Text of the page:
I'm tired tonight, too tired to do much of anything, so I thought maybe it was a good time to write a blog. Tonight at 5 p.m. was my annual Tree Trimming (no tree) party. I've been doing this since the first year Joel and I moved to Texas--1965. I figured we didn't know anyone, and we were alone, and trimming the tree was always more of a pain than a joy when I was a kid, so I'd make a party out of it. When I was young, we all went to pick out the tree, though I can't imagine it was a joyous trip--no forays in a sleigh to cut down our own tree for us. We went to a lot on the South Side of Chicago. My father and brother got the tree into the house, into its stand, and put up the lights. Then they left, and Mom and I decorated it--not exactly a family celebration. Mom spent the holidays worrying about fire--keep water in the well, don't leave the lights on when you leave the room--and I'm sure she had to "undecorate" it herself, because I don't remember that part of it.
That's really why I make a party of it every year, and now, even though I don't have a tree, the tradition of the parties continues. For years, people really did help trim huge trees, and they brought ornaments by the dozens. I have a lovely, eclectic collection of ornaments that sits in the attic because I rarely have a tree--I'm always out of town.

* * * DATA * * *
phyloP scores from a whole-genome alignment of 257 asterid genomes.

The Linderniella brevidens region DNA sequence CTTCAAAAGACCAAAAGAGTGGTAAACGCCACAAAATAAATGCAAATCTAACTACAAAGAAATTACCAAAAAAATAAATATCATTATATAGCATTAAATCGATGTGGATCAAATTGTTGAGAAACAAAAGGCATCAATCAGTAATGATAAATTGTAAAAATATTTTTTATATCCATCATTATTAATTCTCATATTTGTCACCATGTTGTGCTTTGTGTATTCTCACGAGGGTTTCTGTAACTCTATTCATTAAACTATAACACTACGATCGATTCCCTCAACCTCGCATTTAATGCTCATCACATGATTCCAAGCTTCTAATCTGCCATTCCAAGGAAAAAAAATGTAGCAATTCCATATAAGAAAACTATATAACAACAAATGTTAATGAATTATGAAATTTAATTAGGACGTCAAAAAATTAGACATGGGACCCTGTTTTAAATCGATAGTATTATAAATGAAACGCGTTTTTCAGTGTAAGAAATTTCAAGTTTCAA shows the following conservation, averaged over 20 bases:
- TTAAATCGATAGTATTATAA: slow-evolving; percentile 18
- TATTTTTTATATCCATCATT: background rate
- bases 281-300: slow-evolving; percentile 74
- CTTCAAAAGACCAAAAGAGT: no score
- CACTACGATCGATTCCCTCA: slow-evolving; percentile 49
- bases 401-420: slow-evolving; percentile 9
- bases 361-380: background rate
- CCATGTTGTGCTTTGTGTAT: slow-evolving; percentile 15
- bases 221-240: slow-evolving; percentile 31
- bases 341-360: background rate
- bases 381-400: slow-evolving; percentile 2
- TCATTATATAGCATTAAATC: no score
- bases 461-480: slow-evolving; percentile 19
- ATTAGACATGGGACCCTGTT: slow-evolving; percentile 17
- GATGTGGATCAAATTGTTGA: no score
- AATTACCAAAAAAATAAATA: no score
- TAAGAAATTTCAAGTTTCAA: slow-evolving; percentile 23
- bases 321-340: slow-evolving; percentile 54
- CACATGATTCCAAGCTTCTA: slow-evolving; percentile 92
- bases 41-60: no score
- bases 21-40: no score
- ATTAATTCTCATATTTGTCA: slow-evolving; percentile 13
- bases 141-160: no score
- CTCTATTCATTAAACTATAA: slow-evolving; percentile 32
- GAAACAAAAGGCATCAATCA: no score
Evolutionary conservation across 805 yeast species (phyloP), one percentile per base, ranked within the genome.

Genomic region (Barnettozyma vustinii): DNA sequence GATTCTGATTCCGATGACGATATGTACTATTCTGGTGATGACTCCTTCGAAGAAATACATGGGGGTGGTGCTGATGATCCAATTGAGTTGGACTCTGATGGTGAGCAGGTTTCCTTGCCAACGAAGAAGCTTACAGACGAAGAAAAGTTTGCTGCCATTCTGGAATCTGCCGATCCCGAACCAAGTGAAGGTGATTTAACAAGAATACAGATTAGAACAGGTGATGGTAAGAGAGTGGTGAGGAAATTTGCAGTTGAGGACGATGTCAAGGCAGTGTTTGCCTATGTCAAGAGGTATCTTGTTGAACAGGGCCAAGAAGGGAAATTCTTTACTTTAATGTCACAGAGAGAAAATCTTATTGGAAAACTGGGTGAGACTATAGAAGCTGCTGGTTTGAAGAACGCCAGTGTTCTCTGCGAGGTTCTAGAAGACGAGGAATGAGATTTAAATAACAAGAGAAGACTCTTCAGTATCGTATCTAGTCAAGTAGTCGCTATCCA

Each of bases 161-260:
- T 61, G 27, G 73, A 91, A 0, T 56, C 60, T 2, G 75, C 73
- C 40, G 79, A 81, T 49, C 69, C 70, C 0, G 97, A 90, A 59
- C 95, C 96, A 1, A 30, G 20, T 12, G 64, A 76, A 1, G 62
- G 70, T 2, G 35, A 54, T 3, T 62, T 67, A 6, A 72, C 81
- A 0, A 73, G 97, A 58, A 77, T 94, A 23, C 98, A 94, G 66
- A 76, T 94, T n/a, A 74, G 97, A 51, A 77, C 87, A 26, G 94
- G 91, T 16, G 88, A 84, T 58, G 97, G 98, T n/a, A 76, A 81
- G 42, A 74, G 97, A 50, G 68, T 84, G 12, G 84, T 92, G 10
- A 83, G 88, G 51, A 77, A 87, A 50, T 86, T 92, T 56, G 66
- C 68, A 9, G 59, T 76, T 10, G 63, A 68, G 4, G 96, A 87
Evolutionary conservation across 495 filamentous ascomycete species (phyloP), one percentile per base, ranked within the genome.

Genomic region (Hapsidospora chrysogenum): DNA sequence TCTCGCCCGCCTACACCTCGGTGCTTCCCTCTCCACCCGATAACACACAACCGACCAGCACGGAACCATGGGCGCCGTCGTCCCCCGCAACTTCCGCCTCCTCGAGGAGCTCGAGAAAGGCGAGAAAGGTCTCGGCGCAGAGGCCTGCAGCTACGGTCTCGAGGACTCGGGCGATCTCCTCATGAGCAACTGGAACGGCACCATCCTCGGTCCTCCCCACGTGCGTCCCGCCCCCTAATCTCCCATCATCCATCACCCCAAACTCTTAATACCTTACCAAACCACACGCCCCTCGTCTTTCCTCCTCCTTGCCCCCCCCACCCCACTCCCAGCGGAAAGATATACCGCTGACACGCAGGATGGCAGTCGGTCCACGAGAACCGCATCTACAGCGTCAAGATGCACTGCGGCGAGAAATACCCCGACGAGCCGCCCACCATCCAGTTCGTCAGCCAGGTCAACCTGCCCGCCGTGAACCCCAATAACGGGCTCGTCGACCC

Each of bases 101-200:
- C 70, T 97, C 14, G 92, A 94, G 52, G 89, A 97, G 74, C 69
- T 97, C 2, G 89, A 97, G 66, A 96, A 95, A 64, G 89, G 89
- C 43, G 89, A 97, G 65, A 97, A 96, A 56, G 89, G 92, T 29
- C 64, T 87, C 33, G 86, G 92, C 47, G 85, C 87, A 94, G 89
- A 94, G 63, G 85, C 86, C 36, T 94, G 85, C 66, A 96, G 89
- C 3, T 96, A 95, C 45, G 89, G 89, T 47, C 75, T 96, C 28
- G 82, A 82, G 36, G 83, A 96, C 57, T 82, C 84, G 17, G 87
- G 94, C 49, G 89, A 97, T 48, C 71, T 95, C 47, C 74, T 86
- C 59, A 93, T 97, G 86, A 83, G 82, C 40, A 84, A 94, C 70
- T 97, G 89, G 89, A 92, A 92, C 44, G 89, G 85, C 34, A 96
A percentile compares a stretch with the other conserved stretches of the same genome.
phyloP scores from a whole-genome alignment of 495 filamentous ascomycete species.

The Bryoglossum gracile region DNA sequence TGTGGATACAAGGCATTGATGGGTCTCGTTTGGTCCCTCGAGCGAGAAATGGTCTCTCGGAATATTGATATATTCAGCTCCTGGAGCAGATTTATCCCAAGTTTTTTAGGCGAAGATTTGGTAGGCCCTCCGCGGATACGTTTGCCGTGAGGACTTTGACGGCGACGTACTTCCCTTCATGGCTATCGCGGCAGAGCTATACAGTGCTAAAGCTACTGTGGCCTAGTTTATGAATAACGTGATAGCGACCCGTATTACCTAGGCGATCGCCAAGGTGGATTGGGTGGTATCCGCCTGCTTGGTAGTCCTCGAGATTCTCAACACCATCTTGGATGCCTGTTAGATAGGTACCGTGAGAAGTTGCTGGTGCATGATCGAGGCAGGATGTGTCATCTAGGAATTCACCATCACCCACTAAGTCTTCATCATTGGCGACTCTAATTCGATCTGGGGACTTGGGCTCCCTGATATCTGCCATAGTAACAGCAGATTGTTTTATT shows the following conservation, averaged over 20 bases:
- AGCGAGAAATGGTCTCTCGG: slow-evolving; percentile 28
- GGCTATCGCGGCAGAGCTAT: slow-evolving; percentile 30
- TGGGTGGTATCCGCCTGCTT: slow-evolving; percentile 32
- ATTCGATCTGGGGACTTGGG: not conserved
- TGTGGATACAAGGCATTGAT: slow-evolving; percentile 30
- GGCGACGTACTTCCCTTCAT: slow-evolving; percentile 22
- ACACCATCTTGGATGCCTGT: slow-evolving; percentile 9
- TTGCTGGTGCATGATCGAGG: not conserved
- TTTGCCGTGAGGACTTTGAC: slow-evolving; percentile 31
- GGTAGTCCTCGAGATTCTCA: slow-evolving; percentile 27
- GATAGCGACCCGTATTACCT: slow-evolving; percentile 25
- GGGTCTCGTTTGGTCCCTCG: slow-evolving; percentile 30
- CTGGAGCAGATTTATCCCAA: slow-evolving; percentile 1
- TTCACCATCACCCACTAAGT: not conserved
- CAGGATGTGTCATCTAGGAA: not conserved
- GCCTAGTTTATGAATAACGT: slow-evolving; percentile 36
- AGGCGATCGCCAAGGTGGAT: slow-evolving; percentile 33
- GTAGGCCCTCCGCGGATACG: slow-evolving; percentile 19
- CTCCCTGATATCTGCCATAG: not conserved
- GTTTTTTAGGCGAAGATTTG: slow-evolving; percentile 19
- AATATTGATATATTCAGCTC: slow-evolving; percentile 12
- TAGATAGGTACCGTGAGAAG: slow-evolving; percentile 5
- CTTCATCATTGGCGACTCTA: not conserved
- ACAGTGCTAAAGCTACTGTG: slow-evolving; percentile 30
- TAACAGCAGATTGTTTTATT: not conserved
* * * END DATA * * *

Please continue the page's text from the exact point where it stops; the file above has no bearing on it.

I always cook all the food--no caterer for me. I was laughing at myself tonight. In September, I begin to think, "No, I just don't have the time or energy to do it this year. I'll just send cards." By the first of November, I'm planning the menu, and by Thanksgiving the freezer is full of cheeseball, desserts, and Texas trash, and the rest of the menu is planned. Tonight I served, as I usually do, cold cuts from Carshon's, my favorite deli, the cheeseball we've had every year since I was a kid, a brie with apricot jam mixed with cayenne and topped with sliced almonds, a pumpkin dip served with gingersnaps that Jeannie brought and everyone raved about, a spicy corn/Rotel tomato dip that I made that really disappeared fast, and a dried beef dip that I had doubts about but thought I'd try--it was really really good. The sweet tray had a chocolate cake and several kinds of dessert bars. Some of those were new, and Jordan was very put out with me because I didn't serve the peanut butter balls I "always" fix--for the life of me I can't think of what she's talking about--and something else she always wants, but I do try to keep some things standard and vary the rest. Tonight it worked. A Rent-a-Frog (okay, for those not from Fort Worth, the school's team is the Horned Toads, shortened to the Frogs, and some enterprising entrepreneur started a business called Rent-a-Frog whereby people could hire students to do valet parking, etc.) served the wine. His name is Raymond and he was great--cleaned up for me, was Johnny-on-the-spot in serving drinks and replenishing the table. Jordan used to do that sort of thing, but this year she declared she was off duty, mostly because of Jacob, though Jacob had lots of willing relatives to hold and love him. The party was at 5, everyone left by 7, and by 8:30 I was eating leftovers and drinking a glass of wine. Yeah, there's still stuff to be sorted and put up, but . . . .